Current Sign Text

New York

Site of Indian Village
Visited by Le Moyne 1654
And by La Salle 1673

State Education
Department 1932

Problematic issues

The marker leaves out the importance of this site in indigenous economics and trade.

The words suggests that the first visits by Europeans (French Jesuit priest, Simon Le Moyne and French explorer, Robert de La Salle) in the mid- seventeenth century visits are what make the site important.


Located in Brewerton, NY, on U.S. 11 and Bennett Street, at the south end of the Brewerton Bridge, near the place where the Oneida River flows out of Oneida Lake


Techiroguen was an Onondaga fishing village.

The village at the outlet of Oneida Lake was on a well-traveled north / south route between the Onondaga villages to the south and the mouth of the Salmon River on Lake Ontario. This route was actively used for hunting, fishing, and trade (1).

The location was also at the crossroads of the major east west route used by Haudenosaunee. Travelers from the Mohawk River could portage overland from an area near today's city of Rome, NY into the Oneida Lake water shed and then travel by lake and river to Lake Oswego.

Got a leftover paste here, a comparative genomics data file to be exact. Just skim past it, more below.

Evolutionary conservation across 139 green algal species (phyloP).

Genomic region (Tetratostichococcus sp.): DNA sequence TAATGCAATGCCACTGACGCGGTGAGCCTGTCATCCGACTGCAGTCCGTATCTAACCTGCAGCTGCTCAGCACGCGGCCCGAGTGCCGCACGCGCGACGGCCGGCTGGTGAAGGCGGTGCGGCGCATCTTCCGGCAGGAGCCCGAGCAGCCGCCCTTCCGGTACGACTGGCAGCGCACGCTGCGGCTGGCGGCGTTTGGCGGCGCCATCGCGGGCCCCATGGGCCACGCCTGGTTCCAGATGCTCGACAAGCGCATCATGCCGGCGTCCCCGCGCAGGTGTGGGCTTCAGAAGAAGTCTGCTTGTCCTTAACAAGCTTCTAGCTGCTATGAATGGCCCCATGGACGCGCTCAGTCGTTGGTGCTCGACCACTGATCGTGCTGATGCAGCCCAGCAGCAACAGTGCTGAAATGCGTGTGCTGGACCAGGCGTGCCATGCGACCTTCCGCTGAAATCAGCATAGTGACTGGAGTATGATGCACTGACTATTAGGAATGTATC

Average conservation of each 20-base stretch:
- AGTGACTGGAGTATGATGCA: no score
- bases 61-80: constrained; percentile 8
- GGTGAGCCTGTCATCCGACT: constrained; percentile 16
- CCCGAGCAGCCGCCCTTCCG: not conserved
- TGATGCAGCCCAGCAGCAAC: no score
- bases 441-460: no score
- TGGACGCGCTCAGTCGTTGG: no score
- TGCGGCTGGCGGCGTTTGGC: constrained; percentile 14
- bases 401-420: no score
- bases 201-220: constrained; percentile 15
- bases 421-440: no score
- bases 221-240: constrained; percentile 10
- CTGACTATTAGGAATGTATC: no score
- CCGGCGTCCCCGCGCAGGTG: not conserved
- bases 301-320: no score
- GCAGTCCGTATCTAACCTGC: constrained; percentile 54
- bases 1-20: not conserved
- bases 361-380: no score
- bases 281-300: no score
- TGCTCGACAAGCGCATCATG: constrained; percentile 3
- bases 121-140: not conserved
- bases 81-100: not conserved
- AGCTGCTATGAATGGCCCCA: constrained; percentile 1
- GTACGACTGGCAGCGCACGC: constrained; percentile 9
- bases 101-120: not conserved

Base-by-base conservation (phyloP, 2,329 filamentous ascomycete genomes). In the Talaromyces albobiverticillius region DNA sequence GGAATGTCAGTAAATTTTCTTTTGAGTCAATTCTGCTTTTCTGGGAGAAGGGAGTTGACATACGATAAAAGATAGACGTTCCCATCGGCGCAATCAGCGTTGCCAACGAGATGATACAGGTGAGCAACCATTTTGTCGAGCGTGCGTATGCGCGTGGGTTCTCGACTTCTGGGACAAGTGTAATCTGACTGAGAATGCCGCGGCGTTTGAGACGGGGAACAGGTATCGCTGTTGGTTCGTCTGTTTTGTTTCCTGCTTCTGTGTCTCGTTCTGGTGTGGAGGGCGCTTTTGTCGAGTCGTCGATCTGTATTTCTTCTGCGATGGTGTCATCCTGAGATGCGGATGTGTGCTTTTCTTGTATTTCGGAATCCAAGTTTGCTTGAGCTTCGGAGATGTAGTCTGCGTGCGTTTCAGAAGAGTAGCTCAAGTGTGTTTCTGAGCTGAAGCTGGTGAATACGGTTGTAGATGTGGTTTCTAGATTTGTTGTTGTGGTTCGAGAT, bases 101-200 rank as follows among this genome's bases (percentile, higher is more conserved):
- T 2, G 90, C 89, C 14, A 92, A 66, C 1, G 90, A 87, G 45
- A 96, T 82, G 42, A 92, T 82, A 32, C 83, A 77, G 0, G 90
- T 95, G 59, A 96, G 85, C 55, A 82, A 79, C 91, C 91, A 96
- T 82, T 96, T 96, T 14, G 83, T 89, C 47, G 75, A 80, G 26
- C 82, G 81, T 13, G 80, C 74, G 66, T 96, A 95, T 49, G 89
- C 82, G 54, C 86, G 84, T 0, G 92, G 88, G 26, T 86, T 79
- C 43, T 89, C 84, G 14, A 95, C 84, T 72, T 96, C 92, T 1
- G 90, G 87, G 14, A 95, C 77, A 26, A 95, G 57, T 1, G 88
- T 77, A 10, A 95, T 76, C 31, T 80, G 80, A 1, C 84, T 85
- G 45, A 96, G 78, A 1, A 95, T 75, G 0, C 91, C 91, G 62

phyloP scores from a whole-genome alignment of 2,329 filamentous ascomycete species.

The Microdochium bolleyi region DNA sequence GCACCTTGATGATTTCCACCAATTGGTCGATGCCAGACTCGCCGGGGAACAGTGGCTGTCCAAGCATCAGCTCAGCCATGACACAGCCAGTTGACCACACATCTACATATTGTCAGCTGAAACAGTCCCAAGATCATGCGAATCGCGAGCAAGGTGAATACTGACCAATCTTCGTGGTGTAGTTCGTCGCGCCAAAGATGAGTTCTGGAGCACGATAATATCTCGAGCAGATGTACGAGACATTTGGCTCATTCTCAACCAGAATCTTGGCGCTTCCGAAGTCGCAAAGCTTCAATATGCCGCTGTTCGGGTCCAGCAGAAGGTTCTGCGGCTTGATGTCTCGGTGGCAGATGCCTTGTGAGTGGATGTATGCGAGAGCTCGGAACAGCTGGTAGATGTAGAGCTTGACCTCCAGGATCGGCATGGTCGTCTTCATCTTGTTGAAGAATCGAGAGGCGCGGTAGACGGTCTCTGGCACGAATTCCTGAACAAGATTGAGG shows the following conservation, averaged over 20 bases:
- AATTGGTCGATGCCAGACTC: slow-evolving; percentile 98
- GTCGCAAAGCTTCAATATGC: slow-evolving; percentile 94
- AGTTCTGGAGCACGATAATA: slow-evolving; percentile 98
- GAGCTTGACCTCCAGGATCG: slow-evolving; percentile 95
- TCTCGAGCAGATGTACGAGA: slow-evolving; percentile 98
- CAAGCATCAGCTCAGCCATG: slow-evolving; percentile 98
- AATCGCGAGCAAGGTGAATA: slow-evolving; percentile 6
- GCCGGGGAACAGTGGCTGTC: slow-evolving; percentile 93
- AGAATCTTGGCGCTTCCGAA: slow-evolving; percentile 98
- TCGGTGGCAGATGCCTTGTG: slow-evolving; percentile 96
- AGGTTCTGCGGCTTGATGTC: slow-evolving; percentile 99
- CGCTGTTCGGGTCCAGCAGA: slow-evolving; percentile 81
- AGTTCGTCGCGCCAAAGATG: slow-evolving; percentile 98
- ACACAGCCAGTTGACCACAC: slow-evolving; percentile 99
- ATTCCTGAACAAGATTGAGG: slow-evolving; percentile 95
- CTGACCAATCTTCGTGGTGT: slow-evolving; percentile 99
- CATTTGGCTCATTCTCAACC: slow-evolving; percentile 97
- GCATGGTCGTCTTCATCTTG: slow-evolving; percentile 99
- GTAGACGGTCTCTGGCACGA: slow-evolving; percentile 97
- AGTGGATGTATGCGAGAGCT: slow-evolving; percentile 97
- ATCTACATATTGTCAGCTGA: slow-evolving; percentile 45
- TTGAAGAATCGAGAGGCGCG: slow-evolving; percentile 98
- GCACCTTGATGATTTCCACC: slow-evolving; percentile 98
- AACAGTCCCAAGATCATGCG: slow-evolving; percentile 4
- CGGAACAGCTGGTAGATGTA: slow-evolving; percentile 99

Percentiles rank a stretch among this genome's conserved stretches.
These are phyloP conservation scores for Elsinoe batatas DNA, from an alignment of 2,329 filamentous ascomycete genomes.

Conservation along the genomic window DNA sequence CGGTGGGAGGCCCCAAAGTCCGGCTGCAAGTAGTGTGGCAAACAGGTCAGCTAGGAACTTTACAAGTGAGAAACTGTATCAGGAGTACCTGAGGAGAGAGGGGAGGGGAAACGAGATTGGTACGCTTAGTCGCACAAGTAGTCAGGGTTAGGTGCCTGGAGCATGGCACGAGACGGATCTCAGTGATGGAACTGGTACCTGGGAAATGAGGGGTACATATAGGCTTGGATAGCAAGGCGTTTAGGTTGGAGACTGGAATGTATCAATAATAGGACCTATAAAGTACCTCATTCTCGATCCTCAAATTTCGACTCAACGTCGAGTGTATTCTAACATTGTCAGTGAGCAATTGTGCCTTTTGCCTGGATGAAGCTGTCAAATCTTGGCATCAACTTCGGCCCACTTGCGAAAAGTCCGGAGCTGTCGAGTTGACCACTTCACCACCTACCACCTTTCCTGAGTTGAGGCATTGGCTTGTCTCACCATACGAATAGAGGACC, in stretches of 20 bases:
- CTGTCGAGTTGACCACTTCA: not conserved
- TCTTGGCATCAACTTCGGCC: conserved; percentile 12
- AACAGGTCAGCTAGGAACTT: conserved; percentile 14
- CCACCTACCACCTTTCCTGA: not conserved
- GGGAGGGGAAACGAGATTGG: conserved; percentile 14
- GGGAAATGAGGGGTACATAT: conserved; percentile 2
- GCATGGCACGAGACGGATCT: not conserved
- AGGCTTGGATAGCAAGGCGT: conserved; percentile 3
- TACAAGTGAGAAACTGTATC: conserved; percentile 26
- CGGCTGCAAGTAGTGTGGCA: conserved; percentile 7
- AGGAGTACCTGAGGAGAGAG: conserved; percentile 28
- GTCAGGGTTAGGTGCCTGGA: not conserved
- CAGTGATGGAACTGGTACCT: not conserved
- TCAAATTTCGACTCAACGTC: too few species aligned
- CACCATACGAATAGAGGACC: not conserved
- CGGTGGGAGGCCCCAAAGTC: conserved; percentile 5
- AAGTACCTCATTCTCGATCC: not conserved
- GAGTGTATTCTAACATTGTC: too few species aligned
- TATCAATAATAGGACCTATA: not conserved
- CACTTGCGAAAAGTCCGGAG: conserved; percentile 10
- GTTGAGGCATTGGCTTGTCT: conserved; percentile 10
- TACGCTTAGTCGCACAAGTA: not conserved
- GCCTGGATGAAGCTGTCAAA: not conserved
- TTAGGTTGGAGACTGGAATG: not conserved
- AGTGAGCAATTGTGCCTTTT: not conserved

Indigenous Place Names for Site

The village was called Techiroguen, while the locality was known as Oh-saha-u- ny-tak se-ugh-kah ("where the waters run out of Oneida Lake")(3).

Circumstances of Marker Placement

A local Brewerton historian, J.E. Milton, paid for this marker and 17 others (4). The marker was erected in 1932 as part of New York State's Education Department commemoration of the Sequicentennial of the American Revolution. Over 2,800 of the small, cast iron site markers were erected statewide during the duration of this program (1926-1939)"(5).

Additional Information

During the 18th century, the French, English, and colonists saw this crossroads as strategic and sought to wrest control of this route even though it was Haudenosaunee territory. During the French and Indian Wars, British and French troops crisscrossed this area. In 1759, the British built a fort at this site to defend colonies against the French. In 1779 Colonel Van Schaack and his troops encamped near here on their way to burn Onondaga villages.


(1)W.W. Clayton, "History of Cicero, NY", History of Onondaga County, New York, D. Mason & Co., Syracuse NY, 1878. [ cicero-ny.htm]
(2,3) H. Bruce, Onondaga's Centennial. Boston History Co., 1896, Vol. I, pp. 807- 824. []
(4) "Markers put at Historic Spots Along Highways", Oswego Palladium Times, Saturday, June 30,1934, p.5.
(5)New York State Museum, "Outreach: State Historic Markers", [].

Review Details

Gail Bundy, March 20, 2012